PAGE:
How do planes dump fuel?

Answers to your questions about the news.
Sept. 22 2005 6:38 PM

How Do You Dump Fuel From a Plane?

Just turn on your fuel dumping system.

Planes must lighten their load to land. 
Click image to expand.
Planes must lighten their load to land

A plane operated by JetBlue made an emergency landing in Los Angeles Wednesday night, after air-traffic controllers noticed that its landing gear was twisted to the side. The pilots first circled for three hours, to burn off fuel and lighten the aircraft. If they'd been flying a different kind of plane, they might have been able to dump the fuel instead. How do planes dump fuel?

Daniel Engber Daniel Engber

Daniel Engber is a columnist for Slate

It's as easy as flipping a switch. Many commercial airplanes (and almost all military aircraft) have a built-in fuel-dumping system that uses pumps and valves to release fuel from the wings and sometimes the tail. These systems, controlled from the cockpit, typically allow a plane to eject several thousand pounds of fuel per minute; a standard fuel-dumping operation could take around 10 minutes to complete.

Advertisement

Why would you need to dump fuel? A plane that lands too heavy risks structural damage (particularly to its landing gear), so manufacturers assign each model a maximum landing weight based on the sturdiness of its parts. Since planes burn fuel and get lighter as they fly, most are designed to carry much less weight at landing than take-off. A 747 that's fully gassed up for a long trip might burn through hundreds of thousands of pounds of jet fuel before it landed.

If the 747 were forced to land well ahead of schedule, it would be far too heavy for a safe touchdown. An overweight plane probably won't break apart when it hits the ground, but it may become unsafe for future flights. Airline mechanics would have to give it a thorough inspection, perhaps even dismantling parts of the plane, before allowing it to fly again. These hassles can be avoided, though, if the pilot just flips on the dumping system.

Dumped fuel flows out behind the plane like a contrail, and then most of it evaporates before it reaches the ground. Exactly how much of the fuel plume evaporates depends on several factors, including altitude, air temperature, and dumping pressure. In general, at least half of the fuel—and sometimes more than 99 percent of it—will dissipate. Fuel dumped from a high altitude in warm weather disperses best.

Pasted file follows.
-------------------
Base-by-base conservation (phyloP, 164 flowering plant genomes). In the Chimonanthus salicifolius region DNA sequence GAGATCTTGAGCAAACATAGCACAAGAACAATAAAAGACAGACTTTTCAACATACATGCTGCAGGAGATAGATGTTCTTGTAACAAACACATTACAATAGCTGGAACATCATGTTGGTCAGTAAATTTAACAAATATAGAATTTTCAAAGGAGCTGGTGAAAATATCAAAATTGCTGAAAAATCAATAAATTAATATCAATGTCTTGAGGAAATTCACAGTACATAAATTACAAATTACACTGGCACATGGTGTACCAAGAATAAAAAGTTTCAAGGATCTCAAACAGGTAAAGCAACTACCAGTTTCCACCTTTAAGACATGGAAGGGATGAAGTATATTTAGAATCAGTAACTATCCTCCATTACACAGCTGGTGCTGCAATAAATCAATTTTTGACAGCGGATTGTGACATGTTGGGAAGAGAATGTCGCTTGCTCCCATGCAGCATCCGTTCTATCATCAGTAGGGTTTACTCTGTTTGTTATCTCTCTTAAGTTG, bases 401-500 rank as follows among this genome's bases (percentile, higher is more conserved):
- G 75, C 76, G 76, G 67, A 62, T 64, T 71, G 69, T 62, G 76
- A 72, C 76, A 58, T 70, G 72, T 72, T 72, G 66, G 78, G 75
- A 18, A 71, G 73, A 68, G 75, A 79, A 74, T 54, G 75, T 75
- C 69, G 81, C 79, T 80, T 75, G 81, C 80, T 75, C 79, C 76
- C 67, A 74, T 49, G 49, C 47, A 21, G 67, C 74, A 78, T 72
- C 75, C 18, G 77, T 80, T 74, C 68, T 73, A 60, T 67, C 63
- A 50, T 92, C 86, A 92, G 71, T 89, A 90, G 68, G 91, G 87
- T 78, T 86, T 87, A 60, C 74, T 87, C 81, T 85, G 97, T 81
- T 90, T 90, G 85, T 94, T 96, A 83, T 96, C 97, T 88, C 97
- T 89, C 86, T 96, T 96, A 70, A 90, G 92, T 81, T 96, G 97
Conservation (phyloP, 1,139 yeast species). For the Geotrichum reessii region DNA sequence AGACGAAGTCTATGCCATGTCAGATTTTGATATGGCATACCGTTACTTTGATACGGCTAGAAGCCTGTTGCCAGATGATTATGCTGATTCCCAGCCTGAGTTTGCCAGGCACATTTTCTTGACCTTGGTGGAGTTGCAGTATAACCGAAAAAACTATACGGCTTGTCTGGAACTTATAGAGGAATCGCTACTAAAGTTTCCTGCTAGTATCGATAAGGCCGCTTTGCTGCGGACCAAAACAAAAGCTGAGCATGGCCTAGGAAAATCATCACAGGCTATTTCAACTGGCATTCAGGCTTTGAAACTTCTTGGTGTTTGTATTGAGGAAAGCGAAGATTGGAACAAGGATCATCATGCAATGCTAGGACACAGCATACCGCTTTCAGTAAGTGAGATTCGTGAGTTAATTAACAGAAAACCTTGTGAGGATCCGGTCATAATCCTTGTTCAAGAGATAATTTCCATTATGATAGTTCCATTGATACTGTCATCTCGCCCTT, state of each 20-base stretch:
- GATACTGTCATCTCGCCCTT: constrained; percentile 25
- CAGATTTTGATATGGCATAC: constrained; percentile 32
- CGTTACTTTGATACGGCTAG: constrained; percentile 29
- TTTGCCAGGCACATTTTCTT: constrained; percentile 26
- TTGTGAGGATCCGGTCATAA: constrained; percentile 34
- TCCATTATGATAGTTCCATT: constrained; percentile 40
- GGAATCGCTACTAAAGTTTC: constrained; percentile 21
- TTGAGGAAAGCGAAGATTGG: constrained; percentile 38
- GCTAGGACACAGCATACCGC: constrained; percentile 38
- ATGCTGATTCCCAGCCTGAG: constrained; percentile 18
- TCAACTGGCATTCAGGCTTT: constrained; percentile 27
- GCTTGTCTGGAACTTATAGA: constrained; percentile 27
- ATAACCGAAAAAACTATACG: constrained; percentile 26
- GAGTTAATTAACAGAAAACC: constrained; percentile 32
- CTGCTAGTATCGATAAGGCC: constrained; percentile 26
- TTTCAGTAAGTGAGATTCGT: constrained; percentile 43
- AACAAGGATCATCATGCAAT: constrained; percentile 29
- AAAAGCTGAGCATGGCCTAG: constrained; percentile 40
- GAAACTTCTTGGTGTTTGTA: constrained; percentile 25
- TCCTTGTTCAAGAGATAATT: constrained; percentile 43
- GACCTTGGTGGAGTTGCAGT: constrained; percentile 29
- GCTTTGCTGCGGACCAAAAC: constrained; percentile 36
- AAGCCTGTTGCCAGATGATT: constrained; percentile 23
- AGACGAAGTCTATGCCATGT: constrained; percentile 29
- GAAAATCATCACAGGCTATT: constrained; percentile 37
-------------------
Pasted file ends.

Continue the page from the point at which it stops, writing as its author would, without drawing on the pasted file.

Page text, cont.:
The Federal Aviation Administration's dumping policy prescribes a minimum altitude for dumping, and a five-mile separation from other aircraft. Air traffic controllers try to direct dumping planes away from populated areas and toward large bodies of water. (Experts guess that more than 15 million pounds of jettisoned fuel rained down into the oceans from civilian and military aircraft during the 1990s.)

Explainer thanks Al Dickinson of the University of Southern California and Cass Howell of Embry-Riddle Aeronautical University.

TODAY IN SLATE

Politics

Smash and Grab

Will competitive Senate contests in Kansas and South Dakota lead to more late-breaking races in future elections?

Stop Panicking. America Is Now in Very Good Shape to Respond to the Ebola Crisis.

The 2014 Kansas City Royals Show the Value of Building a Mediocre Baseball Team

The GOP Won’t Win Any Black Votes With Its New “Willie Horton” Ad

Sleater-Kinney Was Once America’s Best Rock Band

Can it be again?

Technocracy

Forget Oculus Rift

This $25 cardboard box turns your phone into an incredibly fun virtual reality experience.

One of Putin’s Favorite Oligarchs Wants to Start an Orthodox Christian Fox News

These Companies in Japan Are More Than 1,000 Years Old

Trending News Channel
Oct. 20 2014 6:17 PM Watch Flashes of Lightning Created in a Lab  
  News & Politics
Politics
Oct. 20 2014 8:14 PM You Should Be Optimistic About Ebola Don’t panic. Here are all the signs that the U.S. is containing the disease.
  Business
Moneybox
Oct. 20 2014 7:23 PM Chipotle’s Magical Burrito Empire Keeps Growing, Might Be Slowing
  Life
Dear Prudence
Oct. 21 2014 9:18 AM Oh, Boy Prudie counsels a letter writer whose sister dresses her 4-year-old son in pink tutus.
  Double X
The XX Factor
Oct. 20 2014 6:17 PM I Am 25. I Don't Work at Facebook. My Doctors Want Me to Freeze My Eggs.
  Slate Plus
Tv Club
Oct. 20 2014 7:15 AM The Slate Doctor Who Podcast: Episode 9 A spoiler-filled discussion of "Flatline."
  Arts
Brow Beat
Oct. 21 2014 10:10 AM Where Do I Start With Sleater-Kinney?
  Technology
Future Tense
Oct. 21 2014 9:39 AM The International-Student Revolving Door Foreign students shouldn’t have to prove they’ll go home after graduating to get a visa.
  Health & Science
Bad Astronomy
Oct. 21 2014 7:00 AM Watch the Moon Eat the Sun: The Partial Solar Eclipse on Thursday, Oct. 23
  Sports
Sports Nut
Oct. 20 2014 5:09 PM Keepaway, on Three. Ready—Break! On his record-breaking touchdown pass, Peyton Manning couldn’t even leave the celebration to chance.